Following are some comments on the last 10 years of global non-warming.
Roger Pielke Jr comments:
“For a while now I’ve been asking climate scientists to tell me what could be observed in the real world that would be inconsistent with forecasts (predictions, projections, etc.) of climate models, such as those that are used by the IPCC. I’ve long suspected that the answer is “nothing” and the public silence from those in the outspoken climate science community would seem to back this up. Now a paper in Nature today (PDF) suggests that cooling in the world’s oceans could, according to Richard Woods who comments on the paper in the same issue, “temporarily offset the longer-term warming trend from increasing levels of greenhouse gases in the atmosphere”, and this would not be inconsistent with predictions of longer-term global warming.
“I am sure that this is an excellent paper by world class scientists. But when I look at the broader significance of the paper what I see is that there is in fact nothing that can be observed in the climate system that would be inconsistent with climate model predictions. If global cooling over the next few decades is consistent with model predictions, then so too is pretty much anything and everything under the sun.
“This means that from a practical standpoint climate models are of no practical use beyond providing some intellectual authority in the promotional battle over global climate policy. I am sure that some model somewhere has foretold how the next 20 years will evolve (and please ask me in 20 years which one!). And if none get it right, it won’t mean that any were actually wrong. If there is no future over the next few decades that models rule out, then anything is possible. And of course, no one needed a model to know that.
“Don’t get me wrong, models are great tools for probing our understanding and exploring various assumptions about how nature works. But scientists think they know with certainty that carbon dioxide leads to bad outcomes for the planet, so future modeling will only refine that fact. I am focused on the predictive value of the models, which appears to be nil. So models have plenty of scientific value left in them, but tools to use in planning or policy? Forget about it.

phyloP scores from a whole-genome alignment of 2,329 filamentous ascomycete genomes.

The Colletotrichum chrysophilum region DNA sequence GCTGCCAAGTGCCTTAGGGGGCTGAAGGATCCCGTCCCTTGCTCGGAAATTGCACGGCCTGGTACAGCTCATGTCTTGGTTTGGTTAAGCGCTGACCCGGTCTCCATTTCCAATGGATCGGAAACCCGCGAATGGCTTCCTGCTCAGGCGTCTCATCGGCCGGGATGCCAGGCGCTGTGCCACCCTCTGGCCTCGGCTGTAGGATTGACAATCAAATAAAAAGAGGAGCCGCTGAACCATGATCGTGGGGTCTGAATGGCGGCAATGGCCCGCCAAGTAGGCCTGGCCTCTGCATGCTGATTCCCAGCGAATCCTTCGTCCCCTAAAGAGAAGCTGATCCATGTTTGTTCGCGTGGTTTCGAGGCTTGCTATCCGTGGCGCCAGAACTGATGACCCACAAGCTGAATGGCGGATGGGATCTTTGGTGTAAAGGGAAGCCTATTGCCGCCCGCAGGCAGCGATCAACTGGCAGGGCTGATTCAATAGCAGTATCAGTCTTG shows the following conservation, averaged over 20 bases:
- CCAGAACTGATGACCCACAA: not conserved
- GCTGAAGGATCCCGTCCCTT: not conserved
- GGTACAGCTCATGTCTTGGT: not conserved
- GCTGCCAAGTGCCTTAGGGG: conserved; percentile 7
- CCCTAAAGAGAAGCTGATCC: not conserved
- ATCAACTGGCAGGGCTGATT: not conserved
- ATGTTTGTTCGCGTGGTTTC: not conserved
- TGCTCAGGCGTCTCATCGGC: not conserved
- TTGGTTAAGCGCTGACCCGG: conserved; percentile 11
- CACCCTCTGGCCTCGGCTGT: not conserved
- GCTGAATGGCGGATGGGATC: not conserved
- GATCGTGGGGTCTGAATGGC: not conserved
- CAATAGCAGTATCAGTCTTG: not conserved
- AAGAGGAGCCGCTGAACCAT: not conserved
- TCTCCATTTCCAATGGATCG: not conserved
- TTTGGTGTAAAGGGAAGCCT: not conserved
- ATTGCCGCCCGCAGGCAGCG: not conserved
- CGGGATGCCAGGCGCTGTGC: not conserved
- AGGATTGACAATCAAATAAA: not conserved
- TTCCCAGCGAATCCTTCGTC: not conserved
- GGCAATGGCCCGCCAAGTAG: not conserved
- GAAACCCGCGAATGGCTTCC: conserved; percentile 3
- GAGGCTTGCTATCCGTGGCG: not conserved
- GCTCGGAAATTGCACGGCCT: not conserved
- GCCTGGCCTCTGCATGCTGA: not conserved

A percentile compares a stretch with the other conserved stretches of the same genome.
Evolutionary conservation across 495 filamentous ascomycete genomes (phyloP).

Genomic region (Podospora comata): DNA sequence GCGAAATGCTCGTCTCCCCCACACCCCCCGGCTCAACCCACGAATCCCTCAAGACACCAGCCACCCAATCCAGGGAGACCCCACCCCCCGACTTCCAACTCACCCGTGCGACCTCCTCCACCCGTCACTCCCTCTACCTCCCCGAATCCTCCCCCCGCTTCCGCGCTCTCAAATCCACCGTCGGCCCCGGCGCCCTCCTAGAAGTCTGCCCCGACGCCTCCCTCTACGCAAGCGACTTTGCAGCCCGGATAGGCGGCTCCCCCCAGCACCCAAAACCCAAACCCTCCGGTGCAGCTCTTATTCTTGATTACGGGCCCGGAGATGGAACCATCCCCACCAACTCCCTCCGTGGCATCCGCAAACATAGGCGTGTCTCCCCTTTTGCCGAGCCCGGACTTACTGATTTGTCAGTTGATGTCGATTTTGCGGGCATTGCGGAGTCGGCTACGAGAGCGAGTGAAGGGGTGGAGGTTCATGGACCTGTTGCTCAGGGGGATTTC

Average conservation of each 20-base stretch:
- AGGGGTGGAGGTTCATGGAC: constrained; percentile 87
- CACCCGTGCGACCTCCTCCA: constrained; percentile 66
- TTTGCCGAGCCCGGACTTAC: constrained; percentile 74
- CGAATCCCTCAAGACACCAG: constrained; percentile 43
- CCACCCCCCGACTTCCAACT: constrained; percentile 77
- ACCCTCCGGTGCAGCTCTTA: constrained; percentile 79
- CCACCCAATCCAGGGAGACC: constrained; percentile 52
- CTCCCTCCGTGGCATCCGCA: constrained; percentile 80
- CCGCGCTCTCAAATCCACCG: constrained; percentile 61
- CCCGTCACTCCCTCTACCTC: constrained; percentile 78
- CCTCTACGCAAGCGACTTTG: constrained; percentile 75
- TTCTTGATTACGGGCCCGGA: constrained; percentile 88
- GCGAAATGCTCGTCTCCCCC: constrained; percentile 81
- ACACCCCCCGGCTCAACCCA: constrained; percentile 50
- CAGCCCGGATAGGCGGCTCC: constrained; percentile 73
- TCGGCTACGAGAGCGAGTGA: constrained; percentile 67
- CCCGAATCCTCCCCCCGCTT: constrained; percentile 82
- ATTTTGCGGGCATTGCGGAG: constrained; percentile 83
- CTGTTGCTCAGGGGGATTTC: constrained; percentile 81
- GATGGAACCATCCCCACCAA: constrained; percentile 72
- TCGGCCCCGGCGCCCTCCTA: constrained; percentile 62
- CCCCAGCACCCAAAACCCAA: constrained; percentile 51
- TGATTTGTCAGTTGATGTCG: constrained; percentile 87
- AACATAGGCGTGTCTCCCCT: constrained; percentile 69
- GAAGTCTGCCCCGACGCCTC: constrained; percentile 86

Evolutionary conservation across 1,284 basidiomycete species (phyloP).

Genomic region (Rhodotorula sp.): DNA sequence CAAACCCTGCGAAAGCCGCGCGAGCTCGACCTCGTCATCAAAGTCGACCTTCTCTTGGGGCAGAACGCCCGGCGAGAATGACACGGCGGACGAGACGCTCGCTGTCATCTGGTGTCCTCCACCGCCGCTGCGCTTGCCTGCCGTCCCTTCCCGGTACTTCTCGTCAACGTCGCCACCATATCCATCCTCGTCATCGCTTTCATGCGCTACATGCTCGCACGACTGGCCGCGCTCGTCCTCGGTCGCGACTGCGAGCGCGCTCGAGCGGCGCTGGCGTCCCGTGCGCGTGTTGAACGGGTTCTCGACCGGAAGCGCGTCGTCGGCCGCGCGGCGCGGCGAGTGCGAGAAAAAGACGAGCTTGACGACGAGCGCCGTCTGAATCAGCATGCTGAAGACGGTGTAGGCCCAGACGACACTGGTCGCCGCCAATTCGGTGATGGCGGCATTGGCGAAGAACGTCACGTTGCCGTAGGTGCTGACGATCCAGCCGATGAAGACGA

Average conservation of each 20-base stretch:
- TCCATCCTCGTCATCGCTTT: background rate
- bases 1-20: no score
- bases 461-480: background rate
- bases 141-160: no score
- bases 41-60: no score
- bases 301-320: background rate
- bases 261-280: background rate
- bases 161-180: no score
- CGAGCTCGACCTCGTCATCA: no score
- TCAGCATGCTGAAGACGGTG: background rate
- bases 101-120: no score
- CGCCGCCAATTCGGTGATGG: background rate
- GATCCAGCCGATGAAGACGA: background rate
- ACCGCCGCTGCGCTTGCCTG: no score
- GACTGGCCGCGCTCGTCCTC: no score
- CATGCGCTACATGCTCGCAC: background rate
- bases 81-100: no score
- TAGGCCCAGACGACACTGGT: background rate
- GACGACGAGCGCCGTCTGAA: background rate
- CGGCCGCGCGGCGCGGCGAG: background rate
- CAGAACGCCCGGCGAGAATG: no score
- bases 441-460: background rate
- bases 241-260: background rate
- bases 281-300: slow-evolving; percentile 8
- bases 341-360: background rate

Those who might object to my assertion that models are of no practical use beyond political promotion, can start by returning to my original question: What can be observed in the climate over the next few decade that would be inconsistent with climate model projections? If you have no answer for this question then I’ll stick with my views.”
According to Richard A. Kerr in Science 2 May 2008:
“So if you’re a climate- change activist pointing to year after year of mounting climate crises, you might want to rethink your approach.”
Roger Pielke Sr has commented at his blog on a New York Times article entitled, Decade Break In Global Warming:
According to the Nature.com blog website The New York Times wraps up a piece by Andrew Revkin entitled‘In a New Climate Model, Short-Term Cooling in a Warmer World’ with a useful quote from Kevin Trenberth, of the US National Center for Atmospheric Research:
“Too many think global warming means monotonic relentless warming everywhere year after year. It does not happen that way.’”
This is wrong. Global warming theory does require a more-or-less monotonic increase in warming (in the absence of a major volcanic eruption) according to all multi-decadal global model runs (e.g. see the Figure in this post on Climate Science ; and see Figure 1 in Barnett et al, 2001). This essentially monotonic report is even emphasized in the 2007 IPCC Summary for Policymakers (see Figure SPM.4)! Climate Science published a proposed test of the multi-decadal global model predictions (see A Litmus Test For Global Warming – A Much Overdue Requirement).
Clearly, the models are failing to predict the rate, and even the sign for the most recent years,of global warming.